J. B. Phillips begins his translation of verse 1 with the words: “O dear idiots!” One writer suggests the word “numbskulls.” Paul wants to know who “bewitched” them. This is a Greek word that comes from the realm of black magic and refers to a spell or a hex or an “evil eye.” In Paul’s mind, it is so inconceivable that the Galatians would turn back to lawkeeping after having come to Christ by faith that he thinks they have been “bewitched.” How else do you explain leaving the freedom of grace for the slavery of the law? He then lists four consequences of this grave error:

First, by leaving grace to return to the law, the Galatians were ignoring the cross of Christ (verse 1). They had forgotten how clearly Christ had been portrayed or placarded or visualized by Paul’s preaching. So powerful was the truth that the Galatians had felt they had been there when he died. To leave grace was to abandon the Christ who died for them.

Second, by leaving grace they were contradicting their own experience (verses 2-3). Paul reminded them that they had been saved by grace through faith. Would they now conclude that God saves by faith but they must somehow continue it by their good works? Will they go to heaven because “God helps those who help themselves?” The very thought was absurd.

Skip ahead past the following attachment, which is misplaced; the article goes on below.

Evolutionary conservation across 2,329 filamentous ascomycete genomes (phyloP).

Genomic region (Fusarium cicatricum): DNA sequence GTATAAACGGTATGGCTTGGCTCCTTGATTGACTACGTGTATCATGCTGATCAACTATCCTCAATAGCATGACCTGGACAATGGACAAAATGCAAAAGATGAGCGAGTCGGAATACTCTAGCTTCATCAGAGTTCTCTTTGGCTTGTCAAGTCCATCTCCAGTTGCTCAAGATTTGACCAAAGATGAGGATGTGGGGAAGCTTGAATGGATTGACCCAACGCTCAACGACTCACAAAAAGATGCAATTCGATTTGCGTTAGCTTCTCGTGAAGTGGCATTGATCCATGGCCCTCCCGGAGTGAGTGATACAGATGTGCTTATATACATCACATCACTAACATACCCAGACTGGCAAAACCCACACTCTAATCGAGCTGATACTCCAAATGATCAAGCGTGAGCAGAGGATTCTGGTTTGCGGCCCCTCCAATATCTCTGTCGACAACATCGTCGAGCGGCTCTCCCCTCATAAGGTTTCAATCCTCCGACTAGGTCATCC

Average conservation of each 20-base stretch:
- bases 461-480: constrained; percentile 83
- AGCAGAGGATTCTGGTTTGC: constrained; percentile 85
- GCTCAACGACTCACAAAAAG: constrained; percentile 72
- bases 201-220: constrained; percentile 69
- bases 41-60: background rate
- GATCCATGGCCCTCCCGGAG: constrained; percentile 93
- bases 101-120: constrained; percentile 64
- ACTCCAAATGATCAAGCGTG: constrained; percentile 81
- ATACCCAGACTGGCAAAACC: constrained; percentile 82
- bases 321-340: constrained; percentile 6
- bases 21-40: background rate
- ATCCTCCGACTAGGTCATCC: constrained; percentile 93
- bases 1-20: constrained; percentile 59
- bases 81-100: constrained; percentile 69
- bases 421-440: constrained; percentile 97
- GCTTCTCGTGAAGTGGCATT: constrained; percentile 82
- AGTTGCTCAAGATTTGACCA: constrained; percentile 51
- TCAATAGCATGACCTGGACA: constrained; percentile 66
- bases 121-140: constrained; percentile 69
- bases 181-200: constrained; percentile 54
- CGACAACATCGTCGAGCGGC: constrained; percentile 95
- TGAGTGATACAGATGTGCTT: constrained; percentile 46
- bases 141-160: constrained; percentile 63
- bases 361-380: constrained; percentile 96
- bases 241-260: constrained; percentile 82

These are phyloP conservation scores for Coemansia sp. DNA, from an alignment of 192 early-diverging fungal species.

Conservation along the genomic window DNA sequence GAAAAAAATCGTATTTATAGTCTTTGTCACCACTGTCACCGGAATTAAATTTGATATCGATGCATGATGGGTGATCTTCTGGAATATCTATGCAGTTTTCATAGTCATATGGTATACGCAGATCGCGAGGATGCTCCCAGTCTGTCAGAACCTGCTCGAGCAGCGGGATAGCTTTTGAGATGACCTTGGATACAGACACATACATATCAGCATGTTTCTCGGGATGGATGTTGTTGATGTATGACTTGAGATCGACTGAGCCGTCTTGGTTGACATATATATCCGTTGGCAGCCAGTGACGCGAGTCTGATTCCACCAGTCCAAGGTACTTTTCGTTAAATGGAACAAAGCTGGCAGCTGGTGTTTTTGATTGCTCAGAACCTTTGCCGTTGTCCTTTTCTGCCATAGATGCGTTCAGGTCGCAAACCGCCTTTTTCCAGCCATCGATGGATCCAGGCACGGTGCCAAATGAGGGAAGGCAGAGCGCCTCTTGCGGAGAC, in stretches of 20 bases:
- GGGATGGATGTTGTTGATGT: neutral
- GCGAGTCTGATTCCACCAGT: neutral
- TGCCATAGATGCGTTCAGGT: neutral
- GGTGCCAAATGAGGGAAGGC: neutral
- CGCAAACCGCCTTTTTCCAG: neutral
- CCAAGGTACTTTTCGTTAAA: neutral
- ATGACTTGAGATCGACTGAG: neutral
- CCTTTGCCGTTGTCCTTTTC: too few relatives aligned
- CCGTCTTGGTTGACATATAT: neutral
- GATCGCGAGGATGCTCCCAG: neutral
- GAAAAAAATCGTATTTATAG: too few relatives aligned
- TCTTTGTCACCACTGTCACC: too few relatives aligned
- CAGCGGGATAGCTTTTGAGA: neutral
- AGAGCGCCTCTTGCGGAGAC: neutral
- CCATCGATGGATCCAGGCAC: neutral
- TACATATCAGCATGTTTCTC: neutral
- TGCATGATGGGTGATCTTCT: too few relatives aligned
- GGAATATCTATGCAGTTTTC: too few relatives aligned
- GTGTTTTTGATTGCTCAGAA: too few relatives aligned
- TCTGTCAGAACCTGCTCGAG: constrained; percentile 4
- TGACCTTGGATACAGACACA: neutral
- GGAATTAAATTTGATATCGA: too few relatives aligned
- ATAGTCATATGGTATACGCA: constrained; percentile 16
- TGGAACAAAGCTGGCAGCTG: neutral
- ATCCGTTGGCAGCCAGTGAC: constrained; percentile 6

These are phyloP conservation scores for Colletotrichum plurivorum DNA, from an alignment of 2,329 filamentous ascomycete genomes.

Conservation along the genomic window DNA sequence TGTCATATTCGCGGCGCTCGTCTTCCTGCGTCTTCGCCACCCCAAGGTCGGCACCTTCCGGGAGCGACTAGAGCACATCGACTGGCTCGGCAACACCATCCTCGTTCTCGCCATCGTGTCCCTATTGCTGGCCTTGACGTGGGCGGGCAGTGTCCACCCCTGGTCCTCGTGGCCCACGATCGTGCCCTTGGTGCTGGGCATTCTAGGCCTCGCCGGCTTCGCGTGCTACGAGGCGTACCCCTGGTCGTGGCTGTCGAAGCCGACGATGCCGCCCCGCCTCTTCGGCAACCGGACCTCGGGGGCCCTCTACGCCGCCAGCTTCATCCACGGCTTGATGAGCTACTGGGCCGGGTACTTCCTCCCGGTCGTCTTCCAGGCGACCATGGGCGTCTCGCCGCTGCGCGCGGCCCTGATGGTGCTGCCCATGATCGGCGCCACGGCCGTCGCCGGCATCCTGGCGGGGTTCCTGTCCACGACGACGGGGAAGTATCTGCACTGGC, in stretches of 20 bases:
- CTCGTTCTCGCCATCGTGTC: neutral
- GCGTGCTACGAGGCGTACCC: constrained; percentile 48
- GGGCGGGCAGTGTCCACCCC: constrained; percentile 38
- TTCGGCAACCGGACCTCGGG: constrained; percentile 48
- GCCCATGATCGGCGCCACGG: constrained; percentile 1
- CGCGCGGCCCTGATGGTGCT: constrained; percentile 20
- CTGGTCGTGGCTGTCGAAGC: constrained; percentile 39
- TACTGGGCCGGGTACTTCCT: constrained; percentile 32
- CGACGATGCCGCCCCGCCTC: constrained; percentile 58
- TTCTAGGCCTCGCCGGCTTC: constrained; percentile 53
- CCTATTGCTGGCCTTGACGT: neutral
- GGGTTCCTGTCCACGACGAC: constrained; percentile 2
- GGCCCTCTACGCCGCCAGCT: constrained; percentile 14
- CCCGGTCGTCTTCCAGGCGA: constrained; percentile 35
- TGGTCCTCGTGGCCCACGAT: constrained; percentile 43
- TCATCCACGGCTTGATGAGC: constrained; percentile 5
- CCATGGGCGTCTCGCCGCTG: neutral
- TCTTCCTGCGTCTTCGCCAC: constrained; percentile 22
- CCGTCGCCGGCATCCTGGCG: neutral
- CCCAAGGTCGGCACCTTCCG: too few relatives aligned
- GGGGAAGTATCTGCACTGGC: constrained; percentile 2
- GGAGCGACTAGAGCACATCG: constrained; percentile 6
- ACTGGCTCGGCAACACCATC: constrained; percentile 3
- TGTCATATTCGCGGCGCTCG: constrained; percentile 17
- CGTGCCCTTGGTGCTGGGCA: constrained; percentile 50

Third, by leaving grace they rendered their suffering meaningless (verse 4). No doubt these young believers had suffered much at the hands of their former friends in the pagan religions. Surely some had laughed at them, others had ridiculed, and perhaps some had been cast out of their homes for the sake of Christ. Will they now count that as meaningless by going back to the law as the means of salvation?

Fourth, by leaving grace they were denying the work of the Spirit in their midst (verse 5). God had worked miracles among them and in them personally. They had seen the power of God both internally and externally. Prayers had been answered, lives had been changed, old habits broken, bad relationships ended, broken lives mended, marriages saved, families restored, the lost saved, sins forgiven. And all this by the grace of God at work through the Spirit of God who came to them as a result of their faith in Christ. Will they give this up and deny it all? That’s the choice they were making.

Paul’s point in these opening verses is to remind them of all the wonderful things God had done for them in their conversion and in the days since then. All this had come by grace through faith in Jesus Christ. Had they forgotten all this? They were saved by faith in Christ and they now lived by the power of the Spirit. How could going back to the Law possibly improve their position?

II. Argument From Abraham 6-9